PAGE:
The complexity of relationships among disability severity, health conditions and personal and environmental factors has been highlighted by a new report released today by the Australian Institute of Health and Welfare (AIHW).
Disability and its Relationship to Health Conditions and Other Factors allows the reader to assess the impact of these various health conditions in terms of their contribution to disability.
As AIHW report co-author Dr Xingyan Wen says, ranking health conditions in terms of their prevalence revealed very different patterns from ranking them in terms of the likelihood of their being associated with severe disability.
'Conditions such as asthma, hypertension, arthritis and hearing are all relatively prevalent but are relatively unlikely (less than 25% of people with the condition) to be associated with severe disability.
'In contrast, conditions associated with intellectual, learning, psychiatric and neurological disorders were less prevalent but very likely to be associated with severe disability. For instance over 90% of people reporting autism, dementia or Down syndrome had severe disability.'
The analyses that were conducted, says Dr Wen, showed that it was not possible to predict precisely the severity of disability even when a wide range of health conditions, personal and environmental factors were taken into account. Moreover, the relationships between all these factors are very complex.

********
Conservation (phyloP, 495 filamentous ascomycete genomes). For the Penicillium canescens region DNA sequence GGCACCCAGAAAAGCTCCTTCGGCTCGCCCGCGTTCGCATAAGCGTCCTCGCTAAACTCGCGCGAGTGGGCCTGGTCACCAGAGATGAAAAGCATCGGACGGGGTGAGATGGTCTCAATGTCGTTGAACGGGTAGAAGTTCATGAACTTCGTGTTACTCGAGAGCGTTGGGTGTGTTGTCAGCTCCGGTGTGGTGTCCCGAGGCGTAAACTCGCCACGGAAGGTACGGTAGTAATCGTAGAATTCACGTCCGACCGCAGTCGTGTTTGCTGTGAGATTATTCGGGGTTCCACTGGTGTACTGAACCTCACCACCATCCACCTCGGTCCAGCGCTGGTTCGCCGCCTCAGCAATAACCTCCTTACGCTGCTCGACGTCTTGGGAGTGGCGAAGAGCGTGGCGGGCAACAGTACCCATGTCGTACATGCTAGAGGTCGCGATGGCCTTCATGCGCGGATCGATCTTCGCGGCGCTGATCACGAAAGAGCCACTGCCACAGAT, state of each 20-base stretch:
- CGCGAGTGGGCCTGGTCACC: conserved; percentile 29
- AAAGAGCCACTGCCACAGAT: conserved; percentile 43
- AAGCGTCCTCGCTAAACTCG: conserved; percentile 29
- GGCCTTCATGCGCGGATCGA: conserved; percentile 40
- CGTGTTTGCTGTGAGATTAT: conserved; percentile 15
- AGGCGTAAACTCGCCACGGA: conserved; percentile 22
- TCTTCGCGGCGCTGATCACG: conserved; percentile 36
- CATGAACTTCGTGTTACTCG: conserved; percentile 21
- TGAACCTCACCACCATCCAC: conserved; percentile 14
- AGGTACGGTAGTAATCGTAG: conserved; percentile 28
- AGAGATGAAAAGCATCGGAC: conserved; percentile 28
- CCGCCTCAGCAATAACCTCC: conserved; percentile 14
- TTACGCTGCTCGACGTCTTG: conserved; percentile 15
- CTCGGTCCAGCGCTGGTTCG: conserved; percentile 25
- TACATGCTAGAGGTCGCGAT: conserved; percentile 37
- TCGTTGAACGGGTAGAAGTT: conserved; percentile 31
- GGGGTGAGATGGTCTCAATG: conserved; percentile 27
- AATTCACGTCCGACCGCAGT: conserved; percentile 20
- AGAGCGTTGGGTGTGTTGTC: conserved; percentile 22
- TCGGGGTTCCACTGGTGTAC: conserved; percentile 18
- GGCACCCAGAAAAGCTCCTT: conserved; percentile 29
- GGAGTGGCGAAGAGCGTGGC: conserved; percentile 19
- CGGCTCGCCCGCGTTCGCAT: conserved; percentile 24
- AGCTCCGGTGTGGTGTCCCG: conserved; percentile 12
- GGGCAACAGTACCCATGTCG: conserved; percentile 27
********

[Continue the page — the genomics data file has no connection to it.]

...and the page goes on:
'It is hoped however, that this new way of looking at these complex interrelationships will aid our understanding of the measurement of disability and functioning.'
Other findings include:
About 95% of people with autism, 84% of people with dementia, 83% of people with Down syndrome, and 78% of people with cerebral palsy needed help with at least two basic daily activities, such as mobility, self-care or communication.
In contrast, between 85% and 95% of people with back problems, asthma, hypertension, and arthritis either required no assistance or needed help with only one basic daily activity.
People with dementia were most likely to have multiple disabilities, and people with autism, Down syndrome and cerebral palsy were also highly likely to have multiple disabilities.